Reference Manual > GUI Scripting Guide > Customization


Customizing your GUI Controls

Functional Controls are necessary for your game, and the appearance of those controls is very important for the aesthetics of your game. In UnityGUI, you can fine-tune the appearance of your Controls with many details. Control appearances are dictated with GUIStyles. By default, when you create a Control without defining a GUIStyle, Unity's default GUIStyle is applied. This style is internal in Unity and can be used in published games for quick prototyping, or if you choose not to stylize your Controls.

When you have a large number of different GUIStyles to work with, you can define them all within a single GUISkin. A GUISkin is no more than a collection of GUIStyles.

How Styles change the look of your GUI Controls

GUIStyles are designed to mimic Cascading Style Sheets (CSS) for web browsers. Many different CSS methodologies have been adapted, including differentiation of individual state properties for styling, and separation between the content and the appearance.

Where the Control defines the content, the Style defines the appearance. This allows you to create combinations like a functional Toggle which looks like a normal Button.

Two Toggle Controls styled differently

The difference between Skins and Styles

As stated earlier, GUISkins are a collection of GUIStyles. Styles define the appearance of a GUI Control. You do not have to use a Skin if you want to use a Style.

A single GUIStyle shown in the Inspector

A single GUISkin shown in the Inspector - observe that it contains multiple GUIStyles

Working with Styles

All GUI Control functions have an optional last parameter: the GUIStyle to use for displaying the Control. If this is omitted, Unity's default GUIStyle will be used. This works internally by applying the name of the control type as a string, so GUI.Button() uses the "button" style, GUI.Toggle() uses the "toggle" style, etc. You can override the default GUIStyle for a control by specifying it as the last parameter.

/* Override the default Control Style with a different style in the UnityGUI default Styles */

function OnGUI () {
	// Make a label that uses the "box" GUIStyle.
	GUI.Label (Rect (0,0,200,100), "Hi - I'm a label looking like a box", "box");

	// Make a button that uses the "toggle" GUIStyle
	GUI.Button (Rect (10,140,180,20), "This is a button", "toggle");

The controls created by the code example above

Making a public variable GUIStyle

When you declare a public GUIStyle variable, all elements of the Style will show up in the Inspector. You can edit all of the different values there.

/* Overriding the default Control Style with one you've defined yourself */

var customButton : GUIStyle;

function OnGUI () {
	// Make a button. We pass in the GUIStyle defined above as the style to use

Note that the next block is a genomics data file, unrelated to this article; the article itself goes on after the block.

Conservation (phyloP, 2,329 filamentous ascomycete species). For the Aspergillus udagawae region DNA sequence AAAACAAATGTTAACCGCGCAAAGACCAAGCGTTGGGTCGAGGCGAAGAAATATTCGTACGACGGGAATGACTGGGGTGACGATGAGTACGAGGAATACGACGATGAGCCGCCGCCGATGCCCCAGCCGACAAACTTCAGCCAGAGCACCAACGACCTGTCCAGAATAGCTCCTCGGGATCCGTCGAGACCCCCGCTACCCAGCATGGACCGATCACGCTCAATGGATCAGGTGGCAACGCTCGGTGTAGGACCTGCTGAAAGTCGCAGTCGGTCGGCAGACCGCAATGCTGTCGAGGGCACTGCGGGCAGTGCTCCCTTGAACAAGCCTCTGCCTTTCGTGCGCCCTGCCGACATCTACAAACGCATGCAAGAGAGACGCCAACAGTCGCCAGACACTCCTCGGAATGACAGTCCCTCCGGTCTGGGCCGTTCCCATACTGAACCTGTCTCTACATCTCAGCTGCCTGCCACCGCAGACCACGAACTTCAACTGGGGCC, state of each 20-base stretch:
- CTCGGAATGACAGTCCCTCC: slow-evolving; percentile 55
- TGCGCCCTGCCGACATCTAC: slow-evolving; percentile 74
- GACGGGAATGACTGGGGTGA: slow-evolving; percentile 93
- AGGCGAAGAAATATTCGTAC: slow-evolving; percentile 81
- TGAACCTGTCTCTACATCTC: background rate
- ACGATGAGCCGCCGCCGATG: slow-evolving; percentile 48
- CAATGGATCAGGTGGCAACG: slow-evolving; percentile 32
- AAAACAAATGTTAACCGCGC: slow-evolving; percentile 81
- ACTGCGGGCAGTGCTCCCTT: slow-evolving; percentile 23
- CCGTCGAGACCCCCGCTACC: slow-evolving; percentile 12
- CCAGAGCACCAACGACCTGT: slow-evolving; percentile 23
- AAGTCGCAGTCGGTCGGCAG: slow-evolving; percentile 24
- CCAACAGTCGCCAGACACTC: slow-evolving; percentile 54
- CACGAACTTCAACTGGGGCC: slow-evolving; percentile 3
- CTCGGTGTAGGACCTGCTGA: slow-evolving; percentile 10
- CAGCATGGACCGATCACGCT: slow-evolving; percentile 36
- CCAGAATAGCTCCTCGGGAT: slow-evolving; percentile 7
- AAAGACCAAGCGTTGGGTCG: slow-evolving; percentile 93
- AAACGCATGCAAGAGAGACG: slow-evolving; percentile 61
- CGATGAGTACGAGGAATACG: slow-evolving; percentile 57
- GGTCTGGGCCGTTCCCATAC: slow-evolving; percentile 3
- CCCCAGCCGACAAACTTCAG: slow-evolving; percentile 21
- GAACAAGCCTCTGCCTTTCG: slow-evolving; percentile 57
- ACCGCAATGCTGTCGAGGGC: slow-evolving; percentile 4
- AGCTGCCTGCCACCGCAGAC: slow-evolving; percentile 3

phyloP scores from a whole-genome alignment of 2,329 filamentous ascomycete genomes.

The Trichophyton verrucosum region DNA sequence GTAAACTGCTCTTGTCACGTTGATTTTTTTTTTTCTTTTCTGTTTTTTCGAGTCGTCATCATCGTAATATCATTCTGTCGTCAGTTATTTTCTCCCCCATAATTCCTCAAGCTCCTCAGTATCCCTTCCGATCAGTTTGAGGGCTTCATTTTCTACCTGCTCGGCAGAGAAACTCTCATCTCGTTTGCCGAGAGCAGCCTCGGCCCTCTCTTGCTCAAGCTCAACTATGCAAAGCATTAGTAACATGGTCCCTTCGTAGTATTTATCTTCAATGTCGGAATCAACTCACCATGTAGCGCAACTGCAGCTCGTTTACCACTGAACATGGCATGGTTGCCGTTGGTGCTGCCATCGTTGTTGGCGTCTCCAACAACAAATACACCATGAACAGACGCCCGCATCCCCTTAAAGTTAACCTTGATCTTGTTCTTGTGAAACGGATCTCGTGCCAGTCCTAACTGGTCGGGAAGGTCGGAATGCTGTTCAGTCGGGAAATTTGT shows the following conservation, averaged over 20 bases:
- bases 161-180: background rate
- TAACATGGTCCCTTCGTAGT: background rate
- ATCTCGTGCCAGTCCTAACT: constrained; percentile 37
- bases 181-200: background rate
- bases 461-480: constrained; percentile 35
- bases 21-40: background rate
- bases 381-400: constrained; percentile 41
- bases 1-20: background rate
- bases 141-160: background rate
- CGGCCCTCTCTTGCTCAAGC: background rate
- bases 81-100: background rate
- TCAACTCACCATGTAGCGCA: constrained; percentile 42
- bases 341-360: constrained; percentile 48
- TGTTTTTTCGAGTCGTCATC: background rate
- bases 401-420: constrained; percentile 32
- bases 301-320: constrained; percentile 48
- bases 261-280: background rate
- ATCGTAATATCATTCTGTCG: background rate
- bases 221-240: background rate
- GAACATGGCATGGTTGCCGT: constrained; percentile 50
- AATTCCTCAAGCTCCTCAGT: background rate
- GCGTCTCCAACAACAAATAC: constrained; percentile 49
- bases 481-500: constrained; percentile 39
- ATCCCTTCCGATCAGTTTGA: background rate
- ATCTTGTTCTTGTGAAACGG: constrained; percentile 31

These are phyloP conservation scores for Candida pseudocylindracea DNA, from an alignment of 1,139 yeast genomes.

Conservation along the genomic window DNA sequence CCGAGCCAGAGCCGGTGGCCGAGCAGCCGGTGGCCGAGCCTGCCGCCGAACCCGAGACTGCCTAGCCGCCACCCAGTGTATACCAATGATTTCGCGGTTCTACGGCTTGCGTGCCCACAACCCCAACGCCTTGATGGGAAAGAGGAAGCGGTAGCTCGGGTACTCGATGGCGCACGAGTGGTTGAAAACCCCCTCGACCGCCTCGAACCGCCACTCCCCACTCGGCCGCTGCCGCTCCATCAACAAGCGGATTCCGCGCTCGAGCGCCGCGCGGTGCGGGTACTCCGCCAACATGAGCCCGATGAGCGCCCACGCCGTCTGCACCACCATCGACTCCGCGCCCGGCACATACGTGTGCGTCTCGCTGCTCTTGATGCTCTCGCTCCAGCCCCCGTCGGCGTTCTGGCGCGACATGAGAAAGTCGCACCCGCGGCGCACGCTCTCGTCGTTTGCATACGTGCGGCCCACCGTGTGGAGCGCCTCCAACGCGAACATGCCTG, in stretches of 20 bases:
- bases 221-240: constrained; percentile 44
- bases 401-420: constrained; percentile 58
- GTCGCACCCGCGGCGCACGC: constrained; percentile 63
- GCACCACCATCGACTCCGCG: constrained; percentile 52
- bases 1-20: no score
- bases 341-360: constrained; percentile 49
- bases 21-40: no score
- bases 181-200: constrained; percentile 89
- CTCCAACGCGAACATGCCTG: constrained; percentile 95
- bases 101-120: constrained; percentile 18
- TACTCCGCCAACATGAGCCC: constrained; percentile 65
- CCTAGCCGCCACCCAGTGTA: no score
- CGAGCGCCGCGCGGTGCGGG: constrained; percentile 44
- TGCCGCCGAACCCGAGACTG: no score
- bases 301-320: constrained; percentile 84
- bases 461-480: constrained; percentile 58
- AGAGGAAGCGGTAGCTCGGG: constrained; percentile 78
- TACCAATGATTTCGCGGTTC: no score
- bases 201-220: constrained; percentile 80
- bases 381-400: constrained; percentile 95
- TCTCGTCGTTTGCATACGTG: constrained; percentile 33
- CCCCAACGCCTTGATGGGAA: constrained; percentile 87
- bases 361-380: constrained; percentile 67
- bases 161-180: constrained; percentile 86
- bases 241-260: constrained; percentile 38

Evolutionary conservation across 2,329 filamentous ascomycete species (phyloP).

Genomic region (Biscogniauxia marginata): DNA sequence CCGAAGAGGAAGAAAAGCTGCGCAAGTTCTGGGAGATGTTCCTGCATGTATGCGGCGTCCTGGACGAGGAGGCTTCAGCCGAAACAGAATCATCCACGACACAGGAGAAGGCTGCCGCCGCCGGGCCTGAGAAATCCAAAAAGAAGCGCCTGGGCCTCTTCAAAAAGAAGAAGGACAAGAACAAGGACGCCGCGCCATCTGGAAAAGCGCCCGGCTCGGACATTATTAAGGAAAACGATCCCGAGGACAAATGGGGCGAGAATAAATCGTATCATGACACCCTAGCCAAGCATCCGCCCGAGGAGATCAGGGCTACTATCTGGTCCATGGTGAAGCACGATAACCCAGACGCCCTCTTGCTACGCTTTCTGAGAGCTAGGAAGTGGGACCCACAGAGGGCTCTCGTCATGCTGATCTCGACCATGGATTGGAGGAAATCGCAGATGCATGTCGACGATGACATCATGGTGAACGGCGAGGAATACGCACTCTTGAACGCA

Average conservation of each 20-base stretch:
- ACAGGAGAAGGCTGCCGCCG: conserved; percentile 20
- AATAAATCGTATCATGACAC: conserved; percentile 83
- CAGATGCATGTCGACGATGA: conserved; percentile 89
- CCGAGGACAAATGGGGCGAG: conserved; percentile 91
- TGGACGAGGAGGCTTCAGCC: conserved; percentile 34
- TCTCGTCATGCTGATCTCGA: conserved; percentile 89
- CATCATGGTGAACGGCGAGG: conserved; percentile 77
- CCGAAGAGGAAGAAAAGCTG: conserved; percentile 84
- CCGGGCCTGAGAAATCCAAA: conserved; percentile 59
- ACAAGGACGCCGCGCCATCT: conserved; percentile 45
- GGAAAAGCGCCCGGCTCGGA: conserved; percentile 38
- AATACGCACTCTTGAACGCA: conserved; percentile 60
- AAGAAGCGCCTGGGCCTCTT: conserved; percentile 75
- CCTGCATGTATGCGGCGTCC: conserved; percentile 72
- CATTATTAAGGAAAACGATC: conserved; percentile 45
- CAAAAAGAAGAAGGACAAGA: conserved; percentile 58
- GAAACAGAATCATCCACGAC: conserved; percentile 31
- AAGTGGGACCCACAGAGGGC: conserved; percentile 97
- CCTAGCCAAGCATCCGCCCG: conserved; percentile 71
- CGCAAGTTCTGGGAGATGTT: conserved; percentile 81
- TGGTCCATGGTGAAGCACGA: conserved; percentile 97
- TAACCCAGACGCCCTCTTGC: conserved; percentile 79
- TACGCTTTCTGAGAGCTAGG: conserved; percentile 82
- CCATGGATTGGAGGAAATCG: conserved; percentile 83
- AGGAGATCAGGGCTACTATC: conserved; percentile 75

GUI.Button (Rect (10,10,150,20), "I am a Custom Button", customButton);

Changing the different style elements

When you have declared a GUIStyle, you can modify that style in the Inspector. There are a great number of States you can define, and apply to any type of Control.

Styles are modified on a per-script, per-GameObject basis

Any Control State must be assigned a Background Color before the specified Text Color will be applied.

For more information about individual GUIStyles, please read the GUIStyle Component Reference page.

Working with Skins

For more complicated GUI systems, it makes sense to keep a collection of styles in one place. This is what a GUISkin does. A GUISkin contains multiple different Styles, essentially providing a complete face-lift to all GUI Controls.

Creating a new GUISkin

To create a GUISkin, select Assets->Create->GUI Skin from the menu bar. This will create a GUI Skin in your Project Folder. Select it to see all GUIStyles defined by the Skin in the Inspector.

Applying the skin to a GUI

To use a skin you've created, assign it to in your OnGUI() function.

/* Make a property containing a reference to the skin you want to use */

var mySkin : GUISkin;

function OnGUI () {
	// Assign the skin to be the one currently used. = mySkin;

	// Make a button. This will get the default "button" style from the skin assigned to mySkin.
	GUI.Button (Rect (10,10,150,20), "Skinned Button");

You can switch skins as much as you like throughout a single OnGUI() call.

/* Example of switching skins in the same OnGUI() call */

var mySkin : GUISkin;

var toggle = true;

function OnGUI () {
	// Assign the skin to be the one currently used. = mySkin;

	// Make a toggle. This will get the "button" style from the skin assigned to mySkin.
	toggle = GUI.Toggle (Rect (10,10,150,20), toggle, "Skinned Button", "button");

	// Assign the currently skin to be Unity's default. = null;

	// Make a button. This will get the default "button" style from the built-in skin.
	GUI.Button (Rect (10,35,150,20), "Built-in Button");